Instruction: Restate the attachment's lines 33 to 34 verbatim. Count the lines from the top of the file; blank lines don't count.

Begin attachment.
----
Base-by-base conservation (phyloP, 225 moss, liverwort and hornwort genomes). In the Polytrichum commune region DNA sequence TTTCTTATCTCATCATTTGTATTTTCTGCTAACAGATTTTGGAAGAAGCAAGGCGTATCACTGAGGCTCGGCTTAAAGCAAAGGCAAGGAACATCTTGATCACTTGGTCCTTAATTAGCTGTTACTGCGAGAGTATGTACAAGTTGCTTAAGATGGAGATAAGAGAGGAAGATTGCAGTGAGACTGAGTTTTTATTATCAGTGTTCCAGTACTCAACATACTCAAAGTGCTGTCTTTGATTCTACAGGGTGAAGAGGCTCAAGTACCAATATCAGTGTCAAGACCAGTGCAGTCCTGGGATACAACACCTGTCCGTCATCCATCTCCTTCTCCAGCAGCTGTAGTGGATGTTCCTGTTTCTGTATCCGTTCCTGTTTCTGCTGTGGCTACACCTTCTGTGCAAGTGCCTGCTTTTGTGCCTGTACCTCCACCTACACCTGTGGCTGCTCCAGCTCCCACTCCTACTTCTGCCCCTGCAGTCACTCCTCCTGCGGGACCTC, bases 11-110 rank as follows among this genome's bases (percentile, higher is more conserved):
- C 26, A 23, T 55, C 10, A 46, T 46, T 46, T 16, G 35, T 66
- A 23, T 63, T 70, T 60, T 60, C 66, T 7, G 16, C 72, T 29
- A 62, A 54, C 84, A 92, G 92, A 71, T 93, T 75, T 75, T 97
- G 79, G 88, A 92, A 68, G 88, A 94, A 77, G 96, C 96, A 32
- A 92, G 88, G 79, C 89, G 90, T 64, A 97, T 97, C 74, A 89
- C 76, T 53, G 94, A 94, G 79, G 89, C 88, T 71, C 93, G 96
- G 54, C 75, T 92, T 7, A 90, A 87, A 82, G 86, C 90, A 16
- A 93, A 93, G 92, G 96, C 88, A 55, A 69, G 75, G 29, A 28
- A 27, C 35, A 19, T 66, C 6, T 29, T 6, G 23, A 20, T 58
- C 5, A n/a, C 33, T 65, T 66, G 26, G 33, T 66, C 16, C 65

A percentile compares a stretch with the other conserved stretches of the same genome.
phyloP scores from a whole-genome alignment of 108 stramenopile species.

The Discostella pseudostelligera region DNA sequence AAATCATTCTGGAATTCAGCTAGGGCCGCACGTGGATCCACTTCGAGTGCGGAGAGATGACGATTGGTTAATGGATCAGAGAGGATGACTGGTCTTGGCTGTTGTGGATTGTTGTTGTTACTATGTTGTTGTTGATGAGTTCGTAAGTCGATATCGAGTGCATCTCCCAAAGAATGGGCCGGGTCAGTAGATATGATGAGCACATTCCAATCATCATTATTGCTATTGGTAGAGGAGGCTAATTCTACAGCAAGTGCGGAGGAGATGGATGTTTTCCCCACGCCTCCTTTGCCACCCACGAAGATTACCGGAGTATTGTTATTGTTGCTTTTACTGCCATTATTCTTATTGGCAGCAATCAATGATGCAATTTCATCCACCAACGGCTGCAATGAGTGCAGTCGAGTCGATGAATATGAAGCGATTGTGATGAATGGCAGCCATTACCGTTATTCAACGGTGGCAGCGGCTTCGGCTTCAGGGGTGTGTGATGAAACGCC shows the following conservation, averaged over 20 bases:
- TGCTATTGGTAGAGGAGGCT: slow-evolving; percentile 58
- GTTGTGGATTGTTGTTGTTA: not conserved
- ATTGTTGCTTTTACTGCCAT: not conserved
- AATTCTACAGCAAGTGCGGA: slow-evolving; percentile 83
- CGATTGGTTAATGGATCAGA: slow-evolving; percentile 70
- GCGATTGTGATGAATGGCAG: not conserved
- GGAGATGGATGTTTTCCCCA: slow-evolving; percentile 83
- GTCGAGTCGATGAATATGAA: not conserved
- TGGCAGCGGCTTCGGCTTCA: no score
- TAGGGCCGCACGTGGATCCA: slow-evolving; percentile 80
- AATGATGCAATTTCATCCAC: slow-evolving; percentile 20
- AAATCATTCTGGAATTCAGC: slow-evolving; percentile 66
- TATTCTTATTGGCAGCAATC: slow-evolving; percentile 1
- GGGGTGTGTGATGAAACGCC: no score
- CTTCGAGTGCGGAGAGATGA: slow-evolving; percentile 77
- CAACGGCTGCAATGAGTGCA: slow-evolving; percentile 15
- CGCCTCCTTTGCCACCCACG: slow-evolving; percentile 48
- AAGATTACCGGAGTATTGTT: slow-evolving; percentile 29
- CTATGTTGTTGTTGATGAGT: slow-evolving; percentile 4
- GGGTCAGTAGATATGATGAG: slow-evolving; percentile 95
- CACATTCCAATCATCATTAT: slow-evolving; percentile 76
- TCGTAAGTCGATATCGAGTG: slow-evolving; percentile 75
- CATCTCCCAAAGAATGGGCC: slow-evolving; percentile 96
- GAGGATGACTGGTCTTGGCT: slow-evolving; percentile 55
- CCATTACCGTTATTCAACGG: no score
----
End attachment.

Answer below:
- CTATGTTGTTGTTGATGAGT: slow-evolving; percentile 4
- GGGTCAGTAGATATGATGAG: slow-evolving; percentile 95